The Wise Woman Tradition is both ancient and modern.
It has many names and many faces. It is earth-centered. It is woman-centered. It is family-centered. It speaks to the healer within. It nourishes the healer within. It encourages trust in yourself and listening to the wisdom within your own heart.
It empowers women to take responsibility for their own health and well-being. It sees each person as their own healer. Whole and always moving and changing. Still and dancing. Peaceful and problematic. Transcendent and organic. It honors the wise woman within.
It was my first wise women’s gathering. The gathering was an eclectic group of empowered, wise and beautiful women. Our teachings that day focused around deepening our awareness and understanding of the five yamas and five niyamas. We put each of the yamas and niyamas inside of a basket and passed it around the room.
As the basket approached me, I pulled out Svadayaya (self-study) as well as Aparigraha (non-grasping). We discussed in a circle what we thought our drawings from the basket meant to us. I thought to myself, “Hmm..self-study and non-grasping?”. I couldn’t speak; I was unsure what this meant for me in my life at that very moment.
We then segued into practicing moon salutations. Our teacher explained that moon salutations allow us to honor the yin or feminine side of our energy, in contrast to the sun salutations, which are more yang, or masculine, in nature. A resurgence of the moon salutation is part of the rediscovery of the divine feminine at this important time in our evolution.
As we practiced moon salutations, we were guided to tune in to our wise woman. To be still, wait, observe and listen to guidance from the one mother who lives inside each of us.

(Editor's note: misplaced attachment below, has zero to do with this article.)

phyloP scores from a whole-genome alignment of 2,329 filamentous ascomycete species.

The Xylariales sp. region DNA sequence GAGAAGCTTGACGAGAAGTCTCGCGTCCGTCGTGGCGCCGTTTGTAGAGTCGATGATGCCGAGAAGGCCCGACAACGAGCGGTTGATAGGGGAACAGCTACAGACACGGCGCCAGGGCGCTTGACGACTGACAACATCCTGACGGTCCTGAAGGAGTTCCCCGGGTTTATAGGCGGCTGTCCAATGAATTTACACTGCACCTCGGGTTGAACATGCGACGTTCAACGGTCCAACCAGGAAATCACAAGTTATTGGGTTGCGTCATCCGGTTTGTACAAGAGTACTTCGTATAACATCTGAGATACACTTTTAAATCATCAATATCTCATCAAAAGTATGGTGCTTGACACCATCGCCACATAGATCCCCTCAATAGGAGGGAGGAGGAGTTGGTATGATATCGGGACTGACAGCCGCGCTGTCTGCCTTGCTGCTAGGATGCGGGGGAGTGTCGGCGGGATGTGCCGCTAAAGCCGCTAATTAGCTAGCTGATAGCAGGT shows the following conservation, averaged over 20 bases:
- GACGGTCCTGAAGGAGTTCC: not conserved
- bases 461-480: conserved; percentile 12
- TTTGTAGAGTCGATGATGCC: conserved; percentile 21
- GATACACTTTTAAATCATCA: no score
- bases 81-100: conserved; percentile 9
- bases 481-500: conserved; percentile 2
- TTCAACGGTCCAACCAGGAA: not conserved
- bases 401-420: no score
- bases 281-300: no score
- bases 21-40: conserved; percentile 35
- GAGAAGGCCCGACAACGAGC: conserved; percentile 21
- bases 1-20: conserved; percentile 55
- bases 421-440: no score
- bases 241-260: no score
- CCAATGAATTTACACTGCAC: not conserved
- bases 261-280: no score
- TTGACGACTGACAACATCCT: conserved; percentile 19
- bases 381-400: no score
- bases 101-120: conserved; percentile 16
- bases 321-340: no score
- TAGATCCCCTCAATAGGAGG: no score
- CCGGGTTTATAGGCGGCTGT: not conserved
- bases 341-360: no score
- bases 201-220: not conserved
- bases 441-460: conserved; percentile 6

The wise woman told me to follow my heart, my dreams and to go big! She showed me a black and white photo of myself doing a low lounge twisting yoga pose with my hands rested at my heart center. She whispered to me, “surrender” and then she showed me love by using the power of symbols and vibrations.
She took me outside of my body so I could take a good look at myself from another perspective and said, “Look at yourself and remember the day that you truly saw your pure beauty and love for the first time.” She revealed the illusion that had once enabled me to feel insecure and unaware about myself.
She allowed me to experience the jubilant emotion of self-love and acceptance.
Before I left my meditation with the wise woman I realized something very important. I am love. I am truth. I am beauty. I am the wise woman who spoke to me.
I am love,
I am truth,
I am beauty,
I am pure,
I am the wise woman who lives inside of me.
Caitlin Smith is an activist for love, peace, yoga, health and awareness. She is the co-founder of a Southern Appalachian movement of grassroots activists called Manifest Collective. They strive to be the change they wish to see in the world through teaching their passions of yoga, sustainability, agriculture, music and public health to their community.
Editor: Carolyn Gilligan
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